Plots are standard in setup but never in (many times very literal) execution. Man (or woman)-on-the-run, a kidnapping, a murder to solve. But, despite the labels, there is no mystery. Greed, corruption, alienation, these are the things that set in motion the chase. While obvious to us, in the superficial comfort of our reading, the characters certainly are not, for they do not have the luxury to think on such things, life and death is as quick as a page flip, as close as here and now. And is this rat race not similar to Debord’s concept of the dérive? Another tactic against the spectacle, the unplanned journey through an urban landscape, whereby ‘one or more persons during a certain period drop their relations, their work and leisure activities, and all their other usual motives for movement and action, and let themselves be drawn by the attractions of the terrain and the encounters they find there.’ Hitmen, terrorists, leftists, reactionaries, dirty cops and crooked politicians, all populate the psychogeography of these journeys, allowing Manchette space for political commentary before blowing them up with a shotgun pump. All with a French coolness, a cold distance, Like a Sniper Lining Up His Shot. As his characters run through this world he meticulously lists products, brands, political slogans, literary icons, the makes on guns, acting as a sort of cultural archivist, but also because Manchette is well aware of the commodification of our society. In Manchette’s behaviorism, all things that appear have become images, representations, spectacles. Thus, the crime novel itself.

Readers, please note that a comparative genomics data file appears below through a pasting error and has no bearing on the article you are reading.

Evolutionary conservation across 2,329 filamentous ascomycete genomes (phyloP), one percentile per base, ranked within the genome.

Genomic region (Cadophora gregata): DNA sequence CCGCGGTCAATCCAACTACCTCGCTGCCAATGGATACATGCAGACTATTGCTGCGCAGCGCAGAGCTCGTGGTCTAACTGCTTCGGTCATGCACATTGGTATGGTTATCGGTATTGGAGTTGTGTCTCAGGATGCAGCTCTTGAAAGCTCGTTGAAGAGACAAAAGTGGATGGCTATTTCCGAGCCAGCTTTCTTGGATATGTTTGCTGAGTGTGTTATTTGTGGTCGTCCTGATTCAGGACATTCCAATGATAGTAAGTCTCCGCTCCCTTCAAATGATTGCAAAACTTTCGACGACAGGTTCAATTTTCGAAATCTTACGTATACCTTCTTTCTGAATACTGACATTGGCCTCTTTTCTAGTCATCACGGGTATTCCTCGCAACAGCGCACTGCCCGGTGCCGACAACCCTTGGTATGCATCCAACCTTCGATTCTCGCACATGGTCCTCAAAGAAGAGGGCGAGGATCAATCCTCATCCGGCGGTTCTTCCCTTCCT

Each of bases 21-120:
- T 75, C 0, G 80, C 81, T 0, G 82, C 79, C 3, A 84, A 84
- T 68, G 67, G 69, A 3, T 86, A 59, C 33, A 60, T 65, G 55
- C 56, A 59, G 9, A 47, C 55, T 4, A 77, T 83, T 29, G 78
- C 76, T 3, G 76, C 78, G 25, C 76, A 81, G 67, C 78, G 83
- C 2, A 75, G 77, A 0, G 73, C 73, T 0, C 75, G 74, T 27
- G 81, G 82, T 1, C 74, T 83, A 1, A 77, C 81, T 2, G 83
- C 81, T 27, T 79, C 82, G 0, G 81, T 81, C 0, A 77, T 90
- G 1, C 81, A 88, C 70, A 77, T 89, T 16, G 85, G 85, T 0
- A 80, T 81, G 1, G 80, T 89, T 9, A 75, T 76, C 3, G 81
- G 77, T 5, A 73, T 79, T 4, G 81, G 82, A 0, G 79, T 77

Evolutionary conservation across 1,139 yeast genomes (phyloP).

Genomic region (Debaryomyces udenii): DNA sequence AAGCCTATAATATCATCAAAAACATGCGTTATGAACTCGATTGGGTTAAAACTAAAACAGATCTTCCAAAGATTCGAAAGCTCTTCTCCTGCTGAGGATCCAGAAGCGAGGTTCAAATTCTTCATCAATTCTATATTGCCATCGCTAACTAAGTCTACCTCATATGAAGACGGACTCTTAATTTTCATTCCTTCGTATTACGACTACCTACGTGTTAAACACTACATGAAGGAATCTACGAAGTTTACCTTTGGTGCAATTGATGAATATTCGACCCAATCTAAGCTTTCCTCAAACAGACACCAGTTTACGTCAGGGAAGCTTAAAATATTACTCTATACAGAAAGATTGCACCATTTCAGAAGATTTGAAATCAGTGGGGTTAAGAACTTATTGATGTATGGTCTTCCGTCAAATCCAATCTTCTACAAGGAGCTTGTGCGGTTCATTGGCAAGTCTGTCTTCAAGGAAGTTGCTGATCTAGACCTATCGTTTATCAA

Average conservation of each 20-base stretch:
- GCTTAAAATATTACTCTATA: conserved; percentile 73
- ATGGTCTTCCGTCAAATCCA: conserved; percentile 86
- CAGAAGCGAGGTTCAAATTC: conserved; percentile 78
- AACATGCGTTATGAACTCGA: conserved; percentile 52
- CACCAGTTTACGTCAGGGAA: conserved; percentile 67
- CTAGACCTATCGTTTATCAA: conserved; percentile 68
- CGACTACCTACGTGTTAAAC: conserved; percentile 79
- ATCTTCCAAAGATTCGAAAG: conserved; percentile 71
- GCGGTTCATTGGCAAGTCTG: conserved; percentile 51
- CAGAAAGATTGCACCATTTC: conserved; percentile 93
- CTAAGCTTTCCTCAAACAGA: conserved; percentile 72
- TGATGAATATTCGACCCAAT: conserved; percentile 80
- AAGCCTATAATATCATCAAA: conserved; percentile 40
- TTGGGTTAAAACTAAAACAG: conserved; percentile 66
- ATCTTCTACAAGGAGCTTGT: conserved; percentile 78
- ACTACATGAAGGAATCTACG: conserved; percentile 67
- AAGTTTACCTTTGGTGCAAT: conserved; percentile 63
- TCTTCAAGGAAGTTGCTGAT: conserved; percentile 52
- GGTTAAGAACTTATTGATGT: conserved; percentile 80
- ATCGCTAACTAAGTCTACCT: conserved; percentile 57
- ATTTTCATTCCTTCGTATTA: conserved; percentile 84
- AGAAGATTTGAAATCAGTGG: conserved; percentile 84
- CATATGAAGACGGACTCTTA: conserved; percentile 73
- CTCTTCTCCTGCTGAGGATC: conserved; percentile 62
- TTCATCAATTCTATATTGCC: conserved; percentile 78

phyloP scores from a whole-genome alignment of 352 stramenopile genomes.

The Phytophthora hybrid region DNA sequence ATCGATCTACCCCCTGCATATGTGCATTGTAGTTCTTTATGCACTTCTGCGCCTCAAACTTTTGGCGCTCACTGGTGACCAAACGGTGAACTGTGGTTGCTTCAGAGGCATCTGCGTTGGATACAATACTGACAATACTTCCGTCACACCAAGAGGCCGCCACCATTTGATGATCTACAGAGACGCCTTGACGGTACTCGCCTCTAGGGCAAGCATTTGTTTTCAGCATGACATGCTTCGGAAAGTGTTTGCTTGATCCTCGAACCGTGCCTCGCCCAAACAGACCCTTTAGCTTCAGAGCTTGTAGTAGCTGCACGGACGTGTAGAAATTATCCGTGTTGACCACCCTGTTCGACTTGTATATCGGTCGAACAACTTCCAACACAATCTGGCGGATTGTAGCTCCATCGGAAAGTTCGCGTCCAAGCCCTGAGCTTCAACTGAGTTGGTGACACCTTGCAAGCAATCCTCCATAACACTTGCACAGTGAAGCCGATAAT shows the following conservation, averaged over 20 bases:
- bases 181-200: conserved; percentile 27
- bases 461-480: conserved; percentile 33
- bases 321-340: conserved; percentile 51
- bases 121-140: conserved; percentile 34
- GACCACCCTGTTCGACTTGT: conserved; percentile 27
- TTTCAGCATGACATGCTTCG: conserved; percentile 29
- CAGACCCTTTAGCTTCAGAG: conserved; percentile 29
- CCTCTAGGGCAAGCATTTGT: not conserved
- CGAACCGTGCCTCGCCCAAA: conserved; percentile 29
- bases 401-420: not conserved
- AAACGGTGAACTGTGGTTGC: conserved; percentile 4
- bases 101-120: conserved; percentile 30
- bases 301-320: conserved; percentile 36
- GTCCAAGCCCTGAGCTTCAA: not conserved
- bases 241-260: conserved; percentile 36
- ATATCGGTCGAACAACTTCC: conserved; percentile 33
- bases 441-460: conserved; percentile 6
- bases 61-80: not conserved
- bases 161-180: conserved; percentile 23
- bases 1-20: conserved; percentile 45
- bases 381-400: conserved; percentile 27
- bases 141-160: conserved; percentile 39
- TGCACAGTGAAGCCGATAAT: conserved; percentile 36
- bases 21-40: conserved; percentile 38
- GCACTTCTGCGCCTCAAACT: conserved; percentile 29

Enter the primary contradiction of Manchette’s noble project, one he was well aware of. Any appreciation of Manchette tends to be falsified, ‘for the culture market, in developing with a panicked frenzy, valorizes everything, notably extra-artistic objects, in a crazed and indifferent manner. Detective novels, cartoons, Walt Disney, paintings by madmen and a thousand other things are touted with an equal promotional enthusiasm, under the imprudent pretext of consoling the oppressed creature.’ Manchette hoped we knew this then, and we must remind ourselves now. We must not forget that Manchette’s neo-polar, Hammett’s crime novels, the film noir, represent a necessary moment in time, an authentic movement that was immediately co-opted and resold back to us on thinner, pulpier pages. We have taken these contributions not as warnings, but as mere entertainment.The Detective-as-Archetype, once a cynical social critic has become a cheap Halloween costume, the trenchcoat ill-fitting, the gritted language behind a bent cigar a vacuous theatrical parlance. As his own words, ‘Most of the social movements of the 1960s and 1970s have either been taken over or have run out of steam. The crime novel has followed suit. It is now no more than a minor cultural commodity perfectly integrated into the order of things and governed by authors who share none of my concerns.’ Hammett delivered society’s judgment, Manchette delivered its execution. And yet we remain, within the decay of a still spectacular culture. Whoever now reads Jean-Patrick Manchette with the simple pleasure of distraction should rather be frightened. For, to put it simply: this is why we’re already dead.
First Published: Notes on Philosophy, November 10, 2020;
Written by: Amérique Nakamura
Translated by: Carmen Group